Slowdown Squeezes Metalworking Fluid Suppliers


Slowdown Squeezes Metalworking Fluid Suppliers
Cutting fluid is sprayed as a milling machine mills a steel part in a factory. © nWay

SHANGHAI – Chinese metalworking fluid manufacturers must make big changes in how they run businesses to survive, as they are increasingly pressured by uncertainties in China’s economy, speakers said at a lube conference here late last month.

“China has a lot of small sized suppliers, and most of them are still providing low quality, homogeneous products,” said Xu Lishu, general manager at Guangzhou-based Fangchu Chemical, a veteran MWF supplier. “This is not going to work well for them in today’s economy.”

Combined profits for industrial enterprises in China fell 4% in 2022 to ¥8.4 trillion (U.S. $1.2 trillion), according to China’s statistics bureau. Profits for the first two months of this year were ¥887.2 billion, down 23% from the same period last year.

Xu said China has approximately 2,000 small metalworking fluid suppliers, many of which do not have testing equipment for simulation tests that are important for research and development. Lacking R&D capability makes them rely on solutions from raw material suppliers solutions, which often do not match the interests of the fluid end-users.

“As China is moving towards green, low-carbon manufacturing, I have seen more clients investing in R&D to develop new processing methods or adopting new metallic alloys to stay competitive,” Xu said. “As metalworking fluid suppliers, we must do the same to stay at the same page with our clients.”

That point was echoed by Wu Ronghua, general manager at Nanjing-based Ralpher Chemical, who talked about the impacts of electric vehicles. In a typical EV, five different types of metal alloys are used to make major parts. For example, copper aluminum alloy is used for the body, and magnesium aluminum silicon alloy is needed to make components in the power system.

“Many of the alloys are not used in conventional vehicles, so it’s important to develop products to process these metals,” he said. He added that EVs do not have an internal combustion engine, so “the fluids used to process ICE parts are no longer needed.”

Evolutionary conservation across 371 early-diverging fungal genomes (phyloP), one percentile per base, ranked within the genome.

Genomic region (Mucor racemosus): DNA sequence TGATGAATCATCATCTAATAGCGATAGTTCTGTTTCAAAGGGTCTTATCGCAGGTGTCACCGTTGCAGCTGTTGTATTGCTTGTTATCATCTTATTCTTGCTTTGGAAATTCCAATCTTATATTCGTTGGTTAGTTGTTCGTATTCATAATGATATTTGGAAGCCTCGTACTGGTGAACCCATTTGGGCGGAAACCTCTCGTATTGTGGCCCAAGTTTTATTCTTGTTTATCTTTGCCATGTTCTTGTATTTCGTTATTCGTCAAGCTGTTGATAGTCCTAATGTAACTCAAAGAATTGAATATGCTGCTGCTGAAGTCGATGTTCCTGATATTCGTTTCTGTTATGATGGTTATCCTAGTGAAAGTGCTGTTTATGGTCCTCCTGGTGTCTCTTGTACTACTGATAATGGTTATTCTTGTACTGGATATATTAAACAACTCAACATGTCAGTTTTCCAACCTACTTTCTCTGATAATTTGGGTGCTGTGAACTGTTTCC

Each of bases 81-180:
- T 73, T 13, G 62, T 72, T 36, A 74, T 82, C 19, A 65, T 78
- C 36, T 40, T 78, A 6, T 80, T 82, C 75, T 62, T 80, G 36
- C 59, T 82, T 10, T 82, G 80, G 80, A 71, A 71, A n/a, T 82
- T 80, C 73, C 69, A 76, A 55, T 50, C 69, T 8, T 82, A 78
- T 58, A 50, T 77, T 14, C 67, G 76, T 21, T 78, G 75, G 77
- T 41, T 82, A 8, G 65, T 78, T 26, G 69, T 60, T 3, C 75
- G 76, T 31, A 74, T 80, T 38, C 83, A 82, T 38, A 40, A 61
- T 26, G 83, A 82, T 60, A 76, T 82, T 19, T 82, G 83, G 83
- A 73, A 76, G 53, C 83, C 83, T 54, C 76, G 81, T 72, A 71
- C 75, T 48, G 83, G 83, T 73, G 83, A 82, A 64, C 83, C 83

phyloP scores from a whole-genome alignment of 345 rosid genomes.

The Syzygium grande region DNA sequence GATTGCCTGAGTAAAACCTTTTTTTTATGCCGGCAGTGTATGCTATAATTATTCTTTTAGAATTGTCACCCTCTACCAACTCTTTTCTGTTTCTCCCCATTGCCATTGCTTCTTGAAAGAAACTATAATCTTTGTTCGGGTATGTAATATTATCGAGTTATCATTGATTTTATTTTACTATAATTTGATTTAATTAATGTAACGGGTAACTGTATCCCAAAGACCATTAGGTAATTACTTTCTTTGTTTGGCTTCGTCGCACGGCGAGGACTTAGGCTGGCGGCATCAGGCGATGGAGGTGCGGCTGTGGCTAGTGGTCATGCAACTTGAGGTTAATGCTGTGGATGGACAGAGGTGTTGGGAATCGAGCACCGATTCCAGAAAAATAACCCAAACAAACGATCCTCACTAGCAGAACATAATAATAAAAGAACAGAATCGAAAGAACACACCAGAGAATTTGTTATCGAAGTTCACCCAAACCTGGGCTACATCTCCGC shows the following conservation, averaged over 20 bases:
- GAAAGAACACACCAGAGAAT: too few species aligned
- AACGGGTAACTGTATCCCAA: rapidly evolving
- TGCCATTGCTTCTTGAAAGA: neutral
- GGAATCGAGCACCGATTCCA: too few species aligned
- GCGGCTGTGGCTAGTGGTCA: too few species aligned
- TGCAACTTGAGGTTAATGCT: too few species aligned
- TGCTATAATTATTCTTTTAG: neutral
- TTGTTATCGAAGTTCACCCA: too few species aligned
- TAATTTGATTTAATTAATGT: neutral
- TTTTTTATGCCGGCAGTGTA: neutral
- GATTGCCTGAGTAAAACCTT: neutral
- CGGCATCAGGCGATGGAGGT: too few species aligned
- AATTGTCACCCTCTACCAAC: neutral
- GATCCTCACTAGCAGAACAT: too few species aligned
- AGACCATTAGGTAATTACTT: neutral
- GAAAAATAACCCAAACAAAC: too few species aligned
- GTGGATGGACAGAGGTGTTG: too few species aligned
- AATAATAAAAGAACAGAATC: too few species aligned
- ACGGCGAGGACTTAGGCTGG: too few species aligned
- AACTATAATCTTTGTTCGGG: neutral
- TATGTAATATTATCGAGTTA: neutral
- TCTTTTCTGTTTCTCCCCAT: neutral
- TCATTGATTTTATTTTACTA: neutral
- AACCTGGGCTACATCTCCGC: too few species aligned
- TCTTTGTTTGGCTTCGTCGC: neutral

Another challenge is the shortage of Chinese-made high quality raw materials, Fangchu’s Xu said.

“So far we have been relying on foreign suppliers for materials like fatty acid and phosphate compounds,” he said. Since the outbreak of COVID-19 in 2020, unreliable supply and volatile prices have added to the financial burden that manufacturers were already bearing.

But things changed recently, as China has been working hard to localize its supply chain across all industries to avoid “Ka Bo Zi,” literally meaning strangle, a term that China uses to refer to Western suppression. For example, Xu said Chinese manufacturers are likely to supply some high-quality phosphate and chlorine compounds in the near future.

As a long-time metalworking fluids provider in China, Xu said he saw his clients demand more swift, customized and small-quantity supplies.

“Clients no longer wish to stockpile metalworking fluids as they seek to be lean and nimble,” Xu said. “But as a manufacturer, many of us probably cannot afford just serving small quantities. At Fangchu, we managed to do both.” The company has large quantity production lines for several products usually sold in bulk, such as semi-synthetic cutting oils. It also has several lines for customized products sold in small quantities.

To expand sales, Fanchu is also looking for opportunities overseas. it has been selling metalworking fluids in Southeast Asian countries, including Thailand and Vietnam.

“Currently the sales are still small, but we aim to be a major metalworking fluids supplier in Southeast Asia,” Xu said.

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Asia    China    Finished Lubricants    Industrial Lubricants    Metalworking Fluids    Region